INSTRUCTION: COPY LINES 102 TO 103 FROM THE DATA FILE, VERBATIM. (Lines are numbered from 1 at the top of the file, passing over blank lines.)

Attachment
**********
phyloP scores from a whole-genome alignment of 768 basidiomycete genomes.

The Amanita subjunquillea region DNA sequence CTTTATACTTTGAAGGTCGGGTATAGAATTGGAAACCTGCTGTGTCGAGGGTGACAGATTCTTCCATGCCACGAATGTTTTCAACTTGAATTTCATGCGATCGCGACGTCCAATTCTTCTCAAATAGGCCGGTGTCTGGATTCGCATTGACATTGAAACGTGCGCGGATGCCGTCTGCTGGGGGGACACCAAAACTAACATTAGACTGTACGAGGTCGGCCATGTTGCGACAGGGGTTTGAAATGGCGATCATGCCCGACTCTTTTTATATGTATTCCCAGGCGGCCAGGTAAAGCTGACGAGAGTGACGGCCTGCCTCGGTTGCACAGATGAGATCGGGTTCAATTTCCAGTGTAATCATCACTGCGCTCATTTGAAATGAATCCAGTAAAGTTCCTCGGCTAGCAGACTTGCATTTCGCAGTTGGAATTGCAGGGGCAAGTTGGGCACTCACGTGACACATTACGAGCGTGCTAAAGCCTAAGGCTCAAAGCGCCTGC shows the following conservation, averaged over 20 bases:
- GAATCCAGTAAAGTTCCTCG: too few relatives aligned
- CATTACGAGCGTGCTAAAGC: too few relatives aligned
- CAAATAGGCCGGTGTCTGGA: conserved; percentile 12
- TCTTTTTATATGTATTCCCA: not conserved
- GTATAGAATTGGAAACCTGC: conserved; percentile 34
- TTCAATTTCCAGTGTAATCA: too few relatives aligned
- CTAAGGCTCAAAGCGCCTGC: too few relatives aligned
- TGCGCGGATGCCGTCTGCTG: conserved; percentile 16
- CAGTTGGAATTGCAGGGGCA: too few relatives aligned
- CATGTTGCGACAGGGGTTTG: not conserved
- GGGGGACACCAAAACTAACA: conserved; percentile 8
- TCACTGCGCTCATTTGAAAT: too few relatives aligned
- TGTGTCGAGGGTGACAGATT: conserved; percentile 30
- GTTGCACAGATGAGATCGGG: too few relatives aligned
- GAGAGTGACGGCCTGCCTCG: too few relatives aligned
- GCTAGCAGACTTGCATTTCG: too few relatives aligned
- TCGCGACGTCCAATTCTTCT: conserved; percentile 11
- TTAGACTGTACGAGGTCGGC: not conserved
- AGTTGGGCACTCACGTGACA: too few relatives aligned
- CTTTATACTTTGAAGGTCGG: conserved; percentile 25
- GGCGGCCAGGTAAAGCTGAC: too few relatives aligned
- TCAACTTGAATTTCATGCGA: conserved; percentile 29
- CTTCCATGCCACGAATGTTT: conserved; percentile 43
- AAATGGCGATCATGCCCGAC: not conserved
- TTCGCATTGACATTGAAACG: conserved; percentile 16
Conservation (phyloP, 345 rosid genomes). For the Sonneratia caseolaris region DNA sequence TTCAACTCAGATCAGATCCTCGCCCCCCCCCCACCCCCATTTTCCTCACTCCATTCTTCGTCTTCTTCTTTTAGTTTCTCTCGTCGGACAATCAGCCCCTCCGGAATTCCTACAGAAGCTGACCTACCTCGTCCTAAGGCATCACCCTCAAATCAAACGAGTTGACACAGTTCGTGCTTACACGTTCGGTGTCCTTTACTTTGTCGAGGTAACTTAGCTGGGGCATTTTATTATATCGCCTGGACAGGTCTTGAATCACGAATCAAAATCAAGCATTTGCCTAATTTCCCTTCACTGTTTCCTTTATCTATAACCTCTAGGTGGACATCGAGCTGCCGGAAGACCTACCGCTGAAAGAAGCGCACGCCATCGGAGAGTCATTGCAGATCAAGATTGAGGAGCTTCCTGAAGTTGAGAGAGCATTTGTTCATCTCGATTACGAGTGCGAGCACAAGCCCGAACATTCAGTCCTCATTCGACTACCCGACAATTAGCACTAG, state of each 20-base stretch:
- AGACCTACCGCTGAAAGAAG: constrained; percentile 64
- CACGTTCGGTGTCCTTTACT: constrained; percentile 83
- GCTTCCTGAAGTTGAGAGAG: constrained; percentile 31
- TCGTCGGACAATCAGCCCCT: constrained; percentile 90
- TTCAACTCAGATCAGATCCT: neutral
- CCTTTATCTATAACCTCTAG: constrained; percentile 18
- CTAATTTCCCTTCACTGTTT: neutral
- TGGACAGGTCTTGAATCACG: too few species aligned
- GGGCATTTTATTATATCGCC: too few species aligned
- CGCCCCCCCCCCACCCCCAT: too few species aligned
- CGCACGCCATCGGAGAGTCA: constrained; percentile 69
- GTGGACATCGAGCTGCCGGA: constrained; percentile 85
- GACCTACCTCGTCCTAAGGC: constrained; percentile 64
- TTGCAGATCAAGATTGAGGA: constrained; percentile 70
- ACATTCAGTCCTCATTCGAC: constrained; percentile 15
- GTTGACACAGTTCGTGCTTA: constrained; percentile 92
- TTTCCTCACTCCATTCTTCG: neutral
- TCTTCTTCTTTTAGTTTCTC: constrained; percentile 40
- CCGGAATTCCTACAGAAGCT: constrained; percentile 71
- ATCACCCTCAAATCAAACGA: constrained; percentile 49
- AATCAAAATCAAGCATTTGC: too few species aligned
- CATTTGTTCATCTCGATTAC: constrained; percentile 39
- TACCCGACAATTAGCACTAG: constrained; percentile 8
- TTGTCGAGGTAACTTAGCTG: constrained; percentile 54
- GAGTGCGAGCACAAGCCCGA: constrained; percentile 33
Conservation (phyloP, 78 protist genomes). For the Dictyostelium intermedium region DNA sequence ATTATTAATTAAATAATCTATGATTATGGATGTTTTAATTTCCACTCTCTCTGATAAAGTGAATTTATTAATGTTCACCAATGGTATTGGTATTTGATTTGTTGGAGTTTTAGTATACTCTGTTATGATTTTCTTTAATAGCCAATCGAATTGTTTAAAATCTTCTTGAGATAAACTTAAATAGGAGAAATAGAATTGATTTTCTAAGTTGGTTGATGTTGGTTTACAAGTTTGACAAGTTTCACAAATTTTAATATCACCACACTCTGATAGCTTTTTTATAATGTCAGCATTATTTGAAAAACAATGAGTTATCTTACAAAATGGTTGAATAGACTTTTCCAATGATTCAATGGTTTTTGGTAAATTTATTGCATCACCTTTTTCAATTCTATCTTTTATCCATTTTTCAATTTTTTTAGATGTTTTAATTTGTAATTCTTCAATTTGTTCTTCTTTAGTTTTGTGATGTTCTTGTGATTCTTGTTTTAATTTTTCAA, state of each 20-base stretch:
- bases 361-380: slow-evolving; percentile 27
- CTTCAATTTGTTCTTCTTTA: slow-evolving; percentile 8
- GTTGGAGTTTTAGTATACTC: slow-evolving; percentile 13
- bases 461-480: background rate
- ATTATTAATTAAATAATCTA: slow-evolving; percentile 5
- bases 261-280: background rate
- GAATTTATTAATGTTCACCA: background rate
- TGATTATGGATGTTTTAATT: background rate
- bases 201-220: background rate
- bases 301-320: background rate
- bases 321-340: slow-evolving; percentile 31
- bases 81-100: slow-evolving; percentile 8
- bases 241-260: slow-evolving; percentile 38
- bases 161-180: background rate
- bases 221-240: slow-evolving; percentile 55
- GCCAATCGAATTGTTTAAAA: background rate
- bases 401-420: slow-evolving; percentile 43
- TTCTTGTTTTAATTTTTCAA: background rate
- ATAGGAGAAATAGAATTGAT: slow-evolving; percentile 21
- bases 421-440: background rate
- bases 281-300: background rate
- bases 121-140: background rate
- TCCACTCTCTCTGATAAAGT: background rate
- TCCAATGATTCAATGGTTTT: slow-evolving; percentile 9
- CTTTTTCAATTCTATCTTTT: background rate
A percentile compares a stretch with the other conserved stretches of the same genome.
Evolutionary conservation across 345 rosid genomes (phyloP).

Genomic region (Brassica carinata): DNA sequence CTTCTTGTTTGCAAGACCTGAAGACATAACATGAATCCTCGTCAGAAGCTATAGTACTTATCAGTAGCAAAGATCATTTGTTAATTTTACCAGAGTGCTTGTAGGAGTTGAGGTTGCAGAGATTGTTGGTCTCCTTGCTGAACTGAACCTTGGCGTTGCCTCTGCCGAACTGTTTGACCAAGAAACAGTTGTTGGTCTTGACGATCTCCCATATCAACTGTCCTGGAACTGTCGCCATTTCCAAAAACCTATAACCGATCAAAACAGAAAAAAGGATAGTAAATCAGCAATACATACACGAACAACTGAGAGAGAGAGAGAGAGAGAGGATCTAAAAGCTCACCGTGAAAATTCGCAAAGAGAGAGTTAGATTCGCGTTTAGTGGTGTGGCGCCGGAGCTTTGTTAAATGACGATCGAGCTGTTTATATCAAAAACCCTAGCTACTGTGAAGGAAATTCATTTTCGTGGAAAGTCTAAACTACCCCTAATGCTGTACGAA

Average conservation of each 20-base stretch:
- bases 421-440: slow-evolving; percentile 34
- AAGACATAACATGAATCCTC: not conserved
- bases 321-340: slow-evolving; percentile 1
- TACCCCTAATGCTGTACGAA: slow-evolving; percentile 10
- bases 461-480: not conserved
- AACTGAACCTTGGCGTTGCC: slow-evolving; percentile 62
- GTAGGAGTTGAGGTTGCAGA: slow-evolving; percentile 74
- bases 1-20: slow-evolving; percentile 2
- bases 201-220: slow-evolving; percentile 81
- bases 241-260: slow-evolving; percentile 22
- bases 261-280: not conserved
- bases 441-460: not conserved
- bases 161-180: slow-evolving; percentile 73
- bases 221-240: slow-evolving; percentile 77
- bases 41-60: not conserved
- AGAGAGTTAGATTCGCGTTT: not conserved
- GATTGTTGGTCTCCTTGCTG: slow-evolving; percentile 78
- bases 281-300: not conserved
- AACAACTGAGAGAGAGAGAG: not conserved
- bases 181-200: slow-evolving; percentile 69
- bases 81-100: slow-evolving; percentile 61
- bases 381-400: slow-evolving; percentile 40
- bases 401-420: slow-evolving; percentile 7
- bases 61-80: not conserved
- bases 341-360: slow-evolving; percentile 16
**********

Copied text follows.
- AACAACTGAGAGAGAGAGAG: not conserved
- bases 181-200: slow-evolving; percentile 69